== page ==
When you train a classifier on a dataset, it is using a specific algorithm to define a set of hyperplanes that separates the data points into specific classes. Where the algorithm switches from one class to the other are called decision boundaries. On one side a decision boundary, a datapoint is more likely to be called as one class — on the other side of the boundary, it’s more likely to be called as another.
Boundaries are fuzzy, but they illustrate where key ‘decision points’ are made by the model.
Importantly, decision boundaries are not confined to just the data points you provided — they span through the entire feature space you trained on. The model can predict a value for any possible combination of inputs in your feature space. If the data you train on is not ‘diverse’, the overall topology of the model (decision boundaries and classification regions) will generalize poorly to new instances.
This is important to know for models you throw into production, or try to reuse on orthogonal datasets. There is nothing inherent to a machine learning model that will warn you if the model is not appropriate for another dataset. There is nothing that will tell you ‘this data point is very different from the ones I learned on.’
Understanding the limitations of existing models and the decision boundaries they learned is helpful for repurposing and reapplication, especially in instances where retraining or transfer learning are not possible.
Training a classifier requires data and an algorithm. Choosing an algorithm is an iterative and often experimental process. Rarely am I able to correctly select the appropriate algorithm that will perform best on a particular dataset on my first try.
So why is that? Why is there no ‘one model to rule them all’? Can’t we just throw a neural net at every problem?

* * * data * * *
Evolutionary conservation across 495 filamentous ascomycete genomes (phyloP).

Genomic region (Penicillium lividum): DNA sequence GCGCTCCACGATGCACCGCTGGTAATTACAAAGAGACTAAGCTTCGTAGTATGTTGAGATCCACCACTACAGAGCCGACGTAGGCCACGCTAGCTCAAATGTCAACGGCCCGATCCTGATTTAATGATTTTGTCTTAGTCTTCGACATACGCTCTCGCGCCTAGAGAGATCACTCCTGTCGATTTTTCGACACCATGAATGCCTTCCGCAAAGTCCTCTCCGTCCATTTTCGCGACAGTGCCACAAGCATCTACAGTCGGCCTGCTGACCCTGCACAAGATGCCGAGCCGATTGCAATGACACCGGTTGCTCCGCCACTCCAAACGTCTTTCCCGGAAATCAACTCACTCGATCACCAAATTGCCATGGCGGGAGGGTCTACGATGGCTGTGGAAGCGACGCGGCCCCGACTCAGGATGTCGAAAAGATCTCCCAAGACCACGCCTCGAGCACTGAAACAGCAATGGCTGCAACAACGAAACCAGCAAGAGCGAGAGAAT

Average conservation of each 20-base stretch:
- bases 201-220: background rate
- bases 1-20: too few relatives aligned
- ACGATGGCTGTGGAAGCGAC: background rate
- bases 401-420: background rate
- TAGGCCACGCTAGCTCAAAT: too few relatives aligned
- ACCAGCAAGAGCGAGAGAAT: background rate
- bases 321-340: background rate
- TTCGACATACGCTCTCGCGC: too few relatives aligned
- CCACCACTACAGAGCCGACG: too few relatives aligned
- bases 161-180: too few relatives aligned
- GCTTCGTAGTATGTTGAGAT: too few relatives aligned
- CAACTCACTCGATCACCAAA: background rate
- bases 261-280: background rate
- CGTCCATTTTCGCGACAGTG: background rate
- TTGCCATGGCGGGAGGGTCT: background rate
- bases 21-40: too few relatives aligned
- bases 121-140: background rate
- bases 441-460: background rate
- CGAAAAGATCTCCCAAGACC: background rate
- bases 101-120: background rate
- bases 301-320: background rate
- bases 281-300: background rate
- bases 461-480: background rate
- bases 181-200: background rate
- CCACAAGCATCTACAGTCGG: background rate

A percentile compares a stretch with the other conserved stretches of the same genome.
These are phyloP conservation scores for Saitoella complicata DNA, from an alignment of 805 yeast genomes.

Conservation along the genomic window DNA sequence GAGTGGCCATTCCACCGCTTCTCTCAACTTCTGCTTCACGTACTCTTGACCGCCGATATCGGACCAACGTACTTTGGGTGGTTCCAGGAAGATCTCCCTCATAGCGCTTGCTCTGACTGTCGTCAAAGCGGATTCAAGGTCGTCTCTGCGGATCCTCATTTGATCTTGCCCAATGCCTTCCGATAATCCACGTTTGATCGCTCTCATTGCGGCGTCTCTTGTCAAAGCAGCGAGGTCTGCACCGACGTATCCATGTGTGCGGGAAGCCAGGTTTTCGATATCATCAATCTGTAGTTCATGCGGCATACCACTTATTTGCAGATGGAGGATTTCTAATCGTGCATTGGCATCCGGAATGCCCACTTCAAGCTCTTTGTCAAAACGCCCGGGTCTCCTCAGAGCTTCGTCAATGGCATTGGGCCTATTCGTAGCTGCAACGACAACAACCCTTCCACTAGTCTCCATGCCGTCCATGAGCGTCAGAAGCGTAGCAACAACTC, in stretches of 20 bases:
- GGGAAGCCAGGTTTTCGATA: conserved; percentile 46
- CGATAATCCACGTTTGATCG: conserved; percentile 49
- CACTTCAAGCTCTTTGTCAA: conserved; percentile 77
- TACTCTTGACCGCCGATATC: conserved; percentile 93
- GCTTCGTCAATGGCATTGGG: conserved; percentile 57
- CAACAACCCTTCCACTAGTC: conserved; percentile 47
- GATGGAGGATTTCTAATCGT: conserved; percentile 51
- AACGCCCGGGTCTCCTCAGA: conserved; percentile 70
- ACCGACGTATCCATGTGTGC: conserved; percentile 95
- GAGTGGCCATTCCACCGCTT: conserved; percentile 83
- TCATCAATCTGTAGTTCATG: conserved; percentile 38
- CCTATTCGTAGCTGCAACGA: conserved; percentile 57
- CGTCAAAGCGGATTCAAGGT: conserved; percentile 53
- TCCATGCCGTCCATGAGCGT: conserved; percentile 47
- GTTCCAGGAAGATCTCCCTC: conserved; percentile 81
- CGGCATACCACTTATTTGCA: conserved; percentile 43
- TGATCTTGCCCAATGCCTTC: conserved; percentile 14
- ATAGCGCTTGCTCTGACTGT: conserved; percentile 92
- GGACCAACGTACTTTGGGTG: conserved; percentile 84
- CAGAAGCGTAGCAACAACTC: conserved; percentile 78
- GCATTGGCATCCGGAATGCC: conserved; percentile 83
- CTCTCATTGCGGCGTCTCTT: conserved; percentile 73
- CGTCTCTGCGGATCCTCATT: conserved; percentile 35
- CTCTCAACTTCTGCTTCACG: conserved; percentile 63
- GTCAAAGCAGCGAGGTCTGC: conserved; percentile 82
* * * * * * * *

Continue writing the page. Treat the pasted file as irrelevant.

The “No Free Lunch Theorem” states that search and optimization algorithms with excellent performance for one class of problems will not excel at others. In other words, there is no universally-useful algorithm across all data. Selecting the right approach takes intuition, an understanding of the data and goals of the analysis, practice, and time.
Examining decision boundaries is a great way to learn how the training data you select affects performance and the ability for your model to generalize — especially if you’re someone who learns tactilely. Visualization of decision boundaries can illustrate how sensitive models are to each dataset. And it’s a great way to intuitively understand how specific algorithms work, and their limitations for specific datasets.
Decision Boundary Plots in Bokeh
In Part 1, I discussed using Bokeh to generate interactive PCA reports. Here I’ll discuss how to use Bokeh to generate decision boundary plots.
My goals for this visualization tool were three-fold. Given a model and a dataset:
- I want to see which data points were used for training, to understand if the distribution was appropriate
- I want to see which data points were used for testing, and ‘where’ the classifier is challenged with accurate predictions
- I want to see the decision boundaries for each class, to understand if/how the model will be useful for prediction for future, unseen data points
In addition, the code should be as generalizable as possible — it should accept any sci-kit learn classifier and any dataset with any number of classes. Note that a limitation of the approach is that it only works on two-dimensional data currently, so transforming the data (with e.g. PCA) is necessary. In the future, I may explore visualizing multi-dimensional decision boundaries in two/three human-interpretable dimensions.
Below, I’ll walk through key components of the visualization.